While I read some Jane Austen when I was a teenager, I only truly enjoyed reading her work as an adult. As a teenager I struggled to understand the different characters and their connections, the language, the complexity of social norms, etc. (And that went for many other classics, not just Austen.)
Everyone loves to say they love Pride and Prejudice, and whilst it was my ‘first’ Austen to read, it was more of a skim as I tried to recall the BBC series plot. The first Jane Austen novel that I got truly lost in was ‘Northanger Abbey’, which is one of my favourite books (and movies) of all time. From then I was able to read the others with understanding and enjoyment, and at a much quicker pace.
But I’ll talk about Northanger Abbey further on! Let’s look at four novels that got me into reading classics.
Little Women by Louisa May Alcott
This was one of the sweetest, heart-warming novels I’ve ever read. About the March household and the different circumstances they journey through, I didn’t want to put this book down.
Part of the appeal is the difference in sisters. We get a grasp on each one’s unique personality and their reactions to situations. There are four of them, and each lovable and flawed in her own way. They have realistic arguments, and moments that make you want to cry, but they also have a strong bond and many triumphs.
I’ve said before that I like stories of everyday life, and not shying away from the ordinary and daily routine. I found this classic easy to read because of this; none of the writing is dramatised, and their lives aren’t exaggerated in any way. The sisters are simply who they are, getting by with their father away at war. It’s relatable in this way because despite the time it’s set in, we see ourselves in the March family.
The language is also simple compared to some other classics, as it’s considered a children’s classic. I think. But this doesn’t diminish from the novel; no matter how old I am I’ll love this book and read it without feeling it’s too simple. To further reiterate this point, I read this for the first time as an adult, so I don’t like it purely for the sentimental factor.
My rating: 4/5 stars
Jane Eyre by Charlotte Bronte
I won’t fully review this, as I wrote a review in a zine that a friend and I sell on Etsy, but it was one of the first classics I read and loved; it’s also my favourite book of all time.
The language of Jane Eyre isn’t ‘easy’ to read, and it’s a lengthy novel, but the character of Jane pulls you along and you don’t want to miss a thing. Jane is perhaps the strongest female protagonist I’ve ever come across; unapologetic for her beliefs and unchanging in her morals, she is a true heroine. She is courageous and resilient despite the tragedies she’s faced in the past, and offers intelligence to each situation.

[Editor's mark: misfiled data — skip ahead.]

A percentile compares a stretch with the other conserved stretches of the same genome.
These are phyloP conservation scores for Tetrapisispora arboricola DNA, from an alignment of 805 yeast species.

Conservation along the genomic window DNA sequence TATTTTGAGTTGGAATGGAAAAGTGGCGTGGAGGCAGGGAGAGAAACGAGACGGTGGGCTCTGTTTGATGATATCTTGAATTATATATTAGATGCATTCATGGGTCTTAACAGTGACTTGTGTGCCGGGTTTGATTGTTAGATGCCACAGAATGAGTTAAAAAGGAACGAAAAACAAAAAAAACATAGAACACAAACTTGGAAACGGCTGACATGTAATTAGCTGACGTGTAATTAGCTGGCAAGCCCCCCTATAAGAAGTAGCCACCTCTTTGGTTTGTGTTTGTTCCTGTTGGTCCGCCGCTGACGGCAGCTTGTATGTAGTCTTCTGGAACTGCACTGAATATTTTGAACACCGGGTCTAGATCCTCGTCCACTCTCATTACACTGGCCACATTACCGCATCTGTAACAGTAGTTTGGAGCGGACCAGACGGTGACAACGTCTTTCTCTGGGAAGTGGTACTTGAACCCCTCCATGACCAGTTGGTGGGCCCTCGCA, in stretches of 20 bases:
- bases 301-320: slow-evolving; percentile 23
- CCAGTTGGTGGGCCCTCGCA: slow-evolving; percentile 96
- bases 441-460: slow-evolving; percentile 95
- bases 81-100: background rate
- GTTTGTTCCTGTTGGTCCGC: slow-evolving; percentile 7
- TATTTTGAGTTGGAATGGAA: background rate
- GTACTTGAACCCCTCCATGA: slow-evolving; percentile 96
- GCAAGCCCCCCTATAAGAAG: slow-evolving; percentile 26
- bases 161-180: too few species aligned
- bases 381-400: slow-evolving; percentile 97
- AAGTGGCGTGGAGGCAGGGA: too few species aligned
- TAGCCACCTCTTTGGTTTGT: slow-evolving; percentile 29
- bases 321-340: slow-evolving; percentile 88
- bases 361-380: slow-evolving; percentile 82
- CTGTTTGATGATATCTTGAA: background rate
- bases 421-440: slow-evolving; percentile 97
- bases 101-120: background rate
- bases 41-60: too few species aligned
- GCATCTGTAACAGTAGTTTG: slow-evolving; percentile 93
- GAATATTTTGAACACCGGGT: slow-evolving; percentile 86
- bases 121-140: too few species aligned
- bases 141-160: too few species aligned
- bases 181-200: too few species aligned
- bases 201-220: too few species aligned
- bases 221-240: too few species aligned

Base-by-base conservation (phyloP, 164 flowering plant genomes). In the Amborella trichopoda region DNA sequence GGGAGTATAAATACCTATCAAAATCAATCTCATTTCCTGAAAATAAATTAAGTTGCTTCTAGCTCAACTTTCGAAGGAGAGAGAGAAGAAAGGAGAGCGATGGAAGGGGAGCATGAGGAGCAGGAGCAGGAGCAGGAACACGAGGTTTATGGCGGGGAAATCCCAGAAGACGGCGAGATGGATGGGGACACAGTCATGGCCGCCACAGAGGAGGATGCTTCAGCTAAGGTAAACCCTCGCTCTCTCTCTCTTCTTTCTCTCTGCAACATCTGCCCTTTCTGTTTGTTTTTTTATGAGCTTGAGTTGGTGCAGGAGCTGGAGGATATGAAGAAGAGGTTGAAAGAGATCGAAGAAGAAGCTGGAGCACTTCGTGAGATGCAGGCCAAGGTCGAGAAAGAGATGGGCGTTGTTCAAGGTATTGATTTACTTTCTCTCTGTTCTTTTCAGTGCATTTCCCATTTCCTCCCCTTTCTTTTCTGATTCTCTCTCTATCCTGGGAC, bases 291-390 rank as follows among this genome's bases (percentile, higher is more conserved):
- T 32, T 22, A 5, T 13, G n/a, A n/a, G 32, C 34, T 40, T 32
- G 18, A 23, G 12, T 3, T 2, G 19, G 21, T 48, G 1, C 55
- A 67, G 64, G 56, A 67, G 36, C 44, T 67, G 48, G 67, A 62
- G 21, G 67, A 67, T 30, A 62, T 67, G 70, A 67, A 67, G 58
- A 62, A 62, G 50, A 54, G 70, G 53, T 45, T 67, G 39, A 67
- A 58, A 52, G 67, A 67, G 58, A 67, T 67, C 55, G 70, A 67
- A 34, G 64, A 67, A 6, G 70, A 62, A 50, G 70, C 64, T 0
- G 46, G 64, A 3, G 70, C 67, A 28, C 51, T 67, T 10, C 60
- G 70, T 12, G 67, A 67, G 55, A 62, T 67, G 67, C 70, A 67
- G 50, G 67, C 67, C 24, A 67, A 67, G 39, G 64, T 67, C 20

The writing is very descriptive, but once you get past the language, the character of Jane gives you reason to keep going. She knows how to stand up for herself and gives the reader every reason to root for her.
My rating: 5/5 stars
The Secret Garden by Frances Hodgson Burnett
The Secret Garden is a children’s classic, but just like ‘Little Women’, it’s a full novel that doesn’t feel too young regardless of your age. Filled with mystery, growth of character, and plenty of compassion, this book has all the elements that make you want to know the ending.
Our recently orphaned protagonist, Mary Lennox, is sent to live with her uncle, who lives in a secretive and almost magical home. At the beginning of the novel she’s rude and stubborn, which gives us the most charming character development as she opens herself up to love and friendship.
While the plot may seem predictable, the writing is flawless and easy to follow. I had no trouble in learning each character and their connection. And while it is a children’s classic, the journey Mary goes on as she discovers the garden is the most beautiful representation of what goes in her own heart and the heart of the reader.
My rating: 4/5 stars
Northanger Abbey by Jane Austen
Northanger Abbey follows the young and naive Catherine Morland. Catherine loves to read and use her vivid imagination, which often gets her in trouble as her real life is no where near as dramatic. There is a sweetness to Catherine that is often taken advantage of by deceitful friends, as she sees the best in people, but this gives her room for great character development.
I was seventeen or eighteen when I read this, and found I related to this novel more than other Austen novels. It was also Austen’s first novel (though last to be published), which is perhaps why it isn’t as complex as the others. I found the story much easier to follow than her other novels, and the characters less entwined; it was easy to understand who everyone was and how they knew each other because there weren’t many connections between characters (‘Emma’, for instance, has quite a few).
Also Tilney. Yeah boi.
My rating: 5/5 stars
There are many, many classics that I love. Room with a View (E.M. Forster), Agnes Grey (Anne Bronte), Rebecca (Daphne Du Maurier), The Harp in the South (Ruth Park), to name a few. And for me, these are relatively easy to read now. But they didn’t start my journey into classics, and if I had tried to read ‘Rebecca’ before any other classic, I probably would’ve given up.
My point is, don’t be discouraged by all classics. There are some that I’ve tried to read in recent times and just can’t. Maybe one day, maybe not. But I’ll keep my children’s classics and be happy.